Thanks to everyone for submitting your favorite blockchain innovators and influencers. Our editorial team had a great time learning about new projects and individuals that are building a foundation for our future with blockchain technology, and realizing amazing technological feats in the present.

While it was difficult to select just one project or individual in each category, we’re excited to announce the winners of our first inaugural Block Talk Awards.

  • Best ICO Analysis & Commentary – Tatiana Koffman, Various Outlets
  • Most Engaged Community – Rod Turner, Various Outlets
  • Favorite Blockchain Blogger – Rachel Wolfson, Forbes
  • Best Crypto Journalist – Jordan French, The Street
  • Innovative Female Founder – Amber Baldet, Clovyr
  • Best Podcast Host(s) – Joel Comm and Travis Wright, Bad Crypto
  • Favorite Blockchain Event Host – Adryenn Ashley, Loly.io
  • Top Crypto Speaker – Ian Balina, Crypto World Tour
  • Most Innovative Blockchain CEO – Trevor Koverko, Polymath
  • Top Social Entrepreneur – Evan Caron, Swytch

Winners in each category will receive a $1500 media credit on The Block Talk, access to a network of TBT Award honorees, and VIP access to TBT events in 2019.

Defrauding Crypto CEO Josh Garza  Sentenced in Landmark Case 0 98

The disgraced former CEO of fraudulent crypto company GAW Miners has reached the end of a legal saga spanning more than three years. Josh Garza has been sentenced to 21 months in prison and payments of $9,182,000 in damages. His prison term will be followed by three years of supervised release, including six months of home confinement.

US Attorney for the District of Connecticut John H. Durham announced the sentence, which follows Garza’s guilty plea to wire fraud.

How GAW Miners Lost Their Zen

GAW Miners started as a cloud mining service. Fraud allegations began to emerge in 2014, and formal charges followed. The SEC accused GAW with acting as a Ponzi scheme by selling more crypto mining power than they really had. Around that time, GAW also peddled its token, PayCoin, which they promised had a $20 ‘floor.’ That floor dropped out in 2015, to the ire of beswindled token holders. By the end of January, one PayCoin was worth less than $2.

According to the Department of Justice, Garza “stated that the market value of a single paycoin would not fall below $20 per unit because Garza’s companies had a reserve of $100 million that the companies would use to purchase paycoins to drive up its price. In fact, no such reserve existed.”

Nor did an $8 million transaction in which GAW’s parent company allegedly purchased controlling shares of ZenMiner (another company founded and operated by Garza). “Garza made multiple false statements related to the scheme,” the release states, “to generate business and attract customers and investors.”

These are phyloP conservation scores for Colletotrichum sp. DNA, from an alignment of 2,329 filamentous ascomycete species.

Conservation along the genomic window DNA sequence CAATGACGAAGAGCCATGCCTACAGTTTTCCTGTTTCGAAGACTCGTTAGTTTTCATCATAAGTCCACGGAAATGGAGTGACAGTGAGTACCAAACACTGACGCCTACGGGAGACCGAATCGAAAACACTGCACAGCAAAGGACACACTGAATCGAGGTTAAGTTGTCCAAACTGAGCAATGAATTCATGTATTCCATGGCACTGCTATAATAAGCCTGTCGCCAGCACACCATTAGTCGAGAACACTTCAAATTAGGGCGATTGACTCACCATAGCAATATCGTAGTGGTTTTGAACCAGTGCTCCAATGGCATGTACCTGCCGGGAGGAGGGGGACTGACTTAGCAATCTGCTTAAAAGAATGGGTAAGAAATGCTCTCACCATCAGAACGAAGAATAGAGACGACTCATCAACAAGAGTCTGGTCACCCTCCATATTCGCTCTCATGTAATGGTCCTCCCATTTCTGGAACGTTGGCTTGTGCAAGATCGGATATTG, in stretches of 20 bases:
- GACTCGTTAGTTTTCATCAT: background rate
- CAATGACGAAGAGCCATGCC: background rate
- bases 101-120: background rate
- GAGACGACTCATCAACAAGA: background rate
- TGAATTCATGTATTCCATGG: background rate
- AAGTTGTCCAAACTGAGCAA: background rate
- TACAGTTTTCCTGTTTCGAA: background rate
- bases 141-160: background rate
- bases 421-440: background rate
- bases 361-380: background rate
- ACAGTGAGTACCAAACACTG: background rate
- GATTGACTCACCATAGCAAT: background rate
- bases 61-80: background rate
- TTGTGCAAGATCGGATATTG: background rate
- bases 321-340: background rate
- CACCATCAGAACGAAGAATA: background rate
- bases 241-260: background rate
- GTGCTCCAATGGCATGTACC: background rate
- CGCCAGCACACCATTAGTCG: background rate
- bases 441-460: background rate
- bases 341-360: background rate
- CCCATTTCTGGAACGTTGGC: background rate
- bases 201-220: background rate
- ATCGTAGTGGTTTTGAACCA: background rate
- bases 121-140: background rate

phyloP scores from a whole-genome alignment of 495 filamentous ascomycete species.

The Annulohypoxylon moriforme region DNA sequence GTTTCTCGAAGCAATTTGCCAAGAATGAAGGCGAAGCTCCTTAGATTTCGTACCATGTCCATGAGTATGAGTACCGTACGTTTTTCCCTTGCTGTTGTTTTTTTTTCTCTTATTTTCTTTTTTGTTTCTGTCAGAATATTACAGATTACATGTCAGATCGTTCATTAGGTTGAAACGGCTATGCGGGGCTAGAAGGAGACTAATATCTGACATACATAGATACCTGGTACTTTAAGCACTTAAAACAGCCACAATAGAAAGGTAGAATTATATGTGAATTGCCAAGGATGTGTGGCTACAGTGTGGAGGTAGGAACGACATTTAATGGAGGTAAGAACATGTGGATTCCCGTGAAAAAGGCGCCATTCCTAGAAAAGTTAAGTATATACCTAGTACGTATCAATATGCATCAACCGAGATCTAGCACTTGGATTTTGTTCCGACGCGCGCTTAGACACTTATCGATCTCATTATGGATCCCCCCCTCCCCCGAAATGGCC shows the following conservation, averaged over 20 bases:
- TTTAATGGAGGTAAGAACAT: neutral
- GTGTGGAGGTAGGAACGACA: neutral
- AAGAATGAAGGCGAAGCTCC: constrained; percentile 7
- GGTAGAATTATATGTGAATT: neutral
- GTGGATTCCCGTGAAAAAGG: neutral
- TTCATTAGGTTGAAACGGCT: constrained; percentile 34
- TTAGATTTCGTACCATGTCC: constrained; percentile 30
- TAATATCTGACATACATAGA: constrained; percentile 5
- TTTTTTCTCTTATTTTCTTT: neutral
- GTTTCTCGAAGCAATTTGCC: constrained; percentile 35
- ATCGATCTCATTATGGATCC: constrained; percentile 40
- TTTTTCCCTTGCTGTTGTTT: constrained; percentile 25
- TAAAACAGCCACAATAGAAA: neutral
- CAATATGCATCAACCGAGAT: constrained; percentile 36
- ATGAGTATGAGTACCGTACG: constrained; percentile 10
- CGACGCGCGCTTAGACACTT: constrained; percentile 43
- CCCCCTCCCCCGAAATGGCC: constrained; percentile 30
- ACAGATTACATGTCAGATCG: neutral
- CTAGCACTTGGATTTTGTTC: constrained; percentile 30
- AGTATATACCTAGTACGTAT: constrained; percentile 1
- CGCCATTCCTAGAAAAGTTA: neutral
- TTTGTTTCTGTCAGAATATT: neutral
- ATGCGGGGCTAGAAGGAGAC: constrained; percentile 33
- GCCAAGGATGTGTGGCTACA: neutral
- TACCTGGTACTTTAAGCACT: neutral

The PayCoin collapse initiated the undoing of GAW and ultimately of Garza. GAW tried to bounce back with some unsuccessful endeavors like a crypto exchange called Mineral and a platform for making Amazon purchases called CoinStand, before the company went into default for failing to pay their power bill.

The truth eventually began to come to light after internal emails and documents surfaced, after GAW went under separate investigations by the SEC and the DOJ. A few years later, these investigations have finally resulted in Thursday’s sentence.

Justice and Fraud in CryptoSpace

The sentence is a win for the Department of Justice, which has been puzzling over how to govern the crypto world, and could set precedents for following cases, including investigations already underway.

A Bloomberg study has found that over 80 percent of ICOs are scams. Meanwhile, TechCrunch reports that over 1,000 crypto projects have failed in 2018, and $1.1 billion in cryptocurrencies have been stolen this year, according to CNBC.

The crypto landscape and the justice system clearly have some reckoning to do, but investors need to exercise serious caution in the meantime. Although Garza’s sentence sets a precedent, it’s based on a situation that’s not necessarily unique.

Garza’s Sentence May Not Satisfy Defrauded Victims

Critics of the sentence have pointed out how with good behavior Garza could be out in 18 months, a light load considering his fraudulent acquisitions through PayCoin could’ve totaled $20 million by some estimates, and considering the 20 years of prison time per infraction Garza was facing in court. The lighter sentence was part of a plea deal.

While Garza denied all charges at first, he expressed remorse about his actions in a courtroom statement Thursday, according to CoinDesk. Garza is ordered to report to prison on January 4th, 2019.